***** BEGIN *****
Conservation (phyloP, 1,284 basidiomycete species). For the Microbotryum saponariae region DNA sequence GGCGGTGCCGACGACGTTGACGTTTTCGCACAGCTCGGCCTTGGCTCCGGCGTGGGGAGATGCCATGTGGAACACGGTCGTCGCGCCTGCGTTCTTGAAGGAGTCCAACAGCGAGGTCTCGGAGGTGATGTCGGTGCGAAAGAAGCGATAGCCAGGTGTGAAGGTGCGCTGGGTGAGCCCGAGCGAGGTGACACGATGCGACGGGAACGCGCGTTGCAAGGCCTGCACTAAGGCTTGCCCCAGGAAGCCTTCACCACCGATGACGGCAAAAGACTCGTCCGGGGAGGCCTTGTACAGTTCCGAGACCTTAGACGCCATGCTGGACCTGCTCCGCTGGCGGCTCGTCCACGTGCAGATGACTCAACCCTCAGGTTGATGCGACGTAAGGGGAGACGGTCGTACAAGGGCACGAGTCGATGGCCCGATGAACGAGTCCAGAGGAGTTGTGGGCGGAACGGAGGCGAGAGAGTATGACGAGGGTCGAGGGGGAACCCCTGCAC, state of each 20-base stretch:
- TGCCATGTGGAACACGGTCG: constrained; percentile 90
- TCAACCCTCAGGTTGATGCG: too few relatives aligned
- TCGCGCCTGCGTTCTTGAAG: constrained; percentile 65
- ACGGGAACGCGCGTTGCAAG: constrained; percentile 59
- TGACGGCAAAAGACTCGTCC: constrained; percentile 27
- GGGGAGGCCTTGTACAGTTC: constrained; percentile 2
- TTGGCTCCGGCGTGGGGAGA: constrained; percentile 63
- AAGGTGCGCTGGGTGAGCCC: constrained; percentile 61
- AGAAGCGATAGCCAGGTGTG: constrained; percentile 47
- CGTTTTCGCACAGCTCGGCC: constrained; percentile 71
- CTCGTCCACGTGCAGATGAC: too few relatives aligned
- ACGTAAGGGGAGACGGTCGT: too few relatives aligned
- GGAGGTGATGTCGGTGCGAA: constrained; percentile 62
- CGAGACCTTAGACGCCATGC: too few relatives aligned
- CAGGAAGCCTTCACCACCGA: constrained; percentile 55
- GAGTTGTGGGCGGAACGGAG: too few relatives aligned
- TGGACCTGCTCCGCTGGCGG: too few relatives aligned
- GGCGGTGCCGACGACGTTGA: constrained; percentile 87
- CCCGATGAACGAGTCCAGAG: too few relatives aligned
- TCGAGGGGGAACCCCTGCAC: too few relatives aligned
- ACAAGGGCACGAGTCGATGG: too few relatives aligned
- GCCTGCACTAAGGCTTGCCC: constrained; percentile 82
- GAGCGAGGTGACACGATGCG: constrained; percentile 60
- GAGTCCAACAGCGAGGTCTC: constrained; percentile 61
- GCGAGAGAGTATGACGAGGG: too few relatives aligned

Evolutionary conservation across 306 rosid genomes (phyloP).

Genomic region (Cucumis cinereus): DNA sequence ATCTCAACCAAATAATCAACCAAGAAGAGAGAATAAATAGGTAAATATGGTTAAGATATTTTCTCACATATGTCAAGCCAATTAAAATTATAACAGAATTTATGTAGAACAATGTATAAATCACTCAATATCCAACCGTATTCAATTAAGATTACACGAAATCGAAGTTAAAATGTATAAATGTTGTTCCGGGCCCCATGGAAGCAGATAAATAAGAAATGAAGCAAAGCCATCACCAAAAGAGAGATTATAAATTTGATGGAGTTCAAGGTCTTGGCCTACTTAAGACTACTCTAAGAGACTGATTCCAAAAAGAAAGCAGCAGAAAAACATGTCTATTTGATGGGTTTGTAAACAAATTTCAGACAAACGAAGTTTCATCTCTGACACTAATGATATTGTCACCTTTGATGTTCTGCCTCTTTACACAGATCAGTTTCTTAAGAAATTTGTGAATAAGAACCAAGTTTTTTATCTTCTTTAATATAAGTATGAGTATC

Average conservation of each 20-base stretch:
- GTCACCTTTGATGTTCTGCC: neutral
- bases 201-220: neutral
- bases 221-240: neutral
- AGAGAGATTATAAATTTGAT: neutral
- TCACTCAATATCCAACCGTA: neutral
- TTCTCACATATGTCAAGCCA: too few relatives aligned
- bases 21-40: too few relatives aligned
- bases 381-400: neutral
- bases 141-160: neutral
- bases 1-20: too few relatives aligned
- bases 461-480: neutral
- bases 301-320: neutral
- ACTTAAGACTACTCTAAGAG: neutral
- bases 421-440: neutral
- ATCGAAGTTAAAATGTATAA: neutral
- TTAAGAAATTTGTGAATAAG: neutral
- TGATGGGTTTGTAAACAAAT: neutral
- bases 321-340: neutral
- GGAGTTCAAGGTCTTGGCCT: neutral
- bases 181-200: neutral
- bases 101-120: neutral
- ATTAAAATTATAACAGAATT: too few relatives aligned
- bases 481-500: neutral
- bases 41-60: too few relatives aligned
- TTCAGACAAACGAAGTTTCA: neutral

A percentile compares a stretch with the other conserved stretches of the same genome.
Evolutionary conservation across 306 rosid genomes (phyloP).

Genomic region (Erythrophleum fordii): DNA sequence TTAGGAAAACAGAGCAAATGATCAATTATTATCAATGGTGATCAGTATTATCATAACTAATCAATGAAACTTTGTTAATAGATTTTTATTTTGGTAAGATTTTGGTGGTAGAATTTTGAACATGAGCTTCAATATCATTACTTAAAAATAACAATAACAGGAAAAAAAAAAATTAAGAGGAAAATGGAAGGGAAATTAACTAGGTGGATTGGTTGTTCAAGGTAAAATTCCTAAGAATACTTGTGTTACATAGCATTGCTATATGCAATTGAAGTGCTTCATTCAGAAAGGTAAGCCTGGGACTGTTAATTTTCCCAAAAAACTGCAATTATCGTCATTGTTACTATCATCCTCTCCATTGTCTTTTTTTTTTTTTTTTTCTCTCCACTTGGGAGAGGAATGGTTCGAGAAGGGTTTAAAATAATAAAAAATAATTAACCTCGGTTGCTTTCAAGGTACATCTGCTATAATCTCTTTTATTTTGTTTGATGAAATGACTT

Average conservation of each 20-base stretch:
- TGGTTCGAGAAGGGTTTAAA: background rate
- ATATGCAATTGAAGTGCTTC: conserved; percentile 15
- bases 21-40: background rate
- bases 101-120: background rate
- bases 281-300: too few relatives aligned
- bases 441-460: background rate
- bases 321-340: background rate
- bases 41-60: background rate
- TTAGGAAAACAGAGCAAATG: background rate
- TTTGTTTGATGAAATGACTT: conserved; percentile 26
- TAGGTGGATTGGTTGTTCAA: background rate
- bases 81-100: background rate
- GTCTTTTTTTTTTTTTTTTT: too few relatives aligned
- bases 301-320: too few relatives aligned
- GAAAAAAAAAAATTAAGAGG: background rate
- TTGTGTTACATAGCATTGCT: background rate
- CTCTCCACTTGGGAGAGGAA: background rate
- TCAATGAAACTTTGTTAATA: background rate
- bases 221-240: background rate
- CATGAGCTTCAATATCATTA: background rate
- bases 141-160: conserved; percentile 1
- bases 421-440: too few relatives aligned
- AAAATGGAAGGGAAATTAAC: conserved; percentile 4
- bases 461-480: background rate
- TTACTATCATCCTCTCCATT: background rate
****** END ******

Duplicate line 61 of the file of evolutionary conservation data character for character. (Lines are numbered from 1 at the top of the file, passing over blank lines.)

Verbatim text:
- bases 21-40: background rate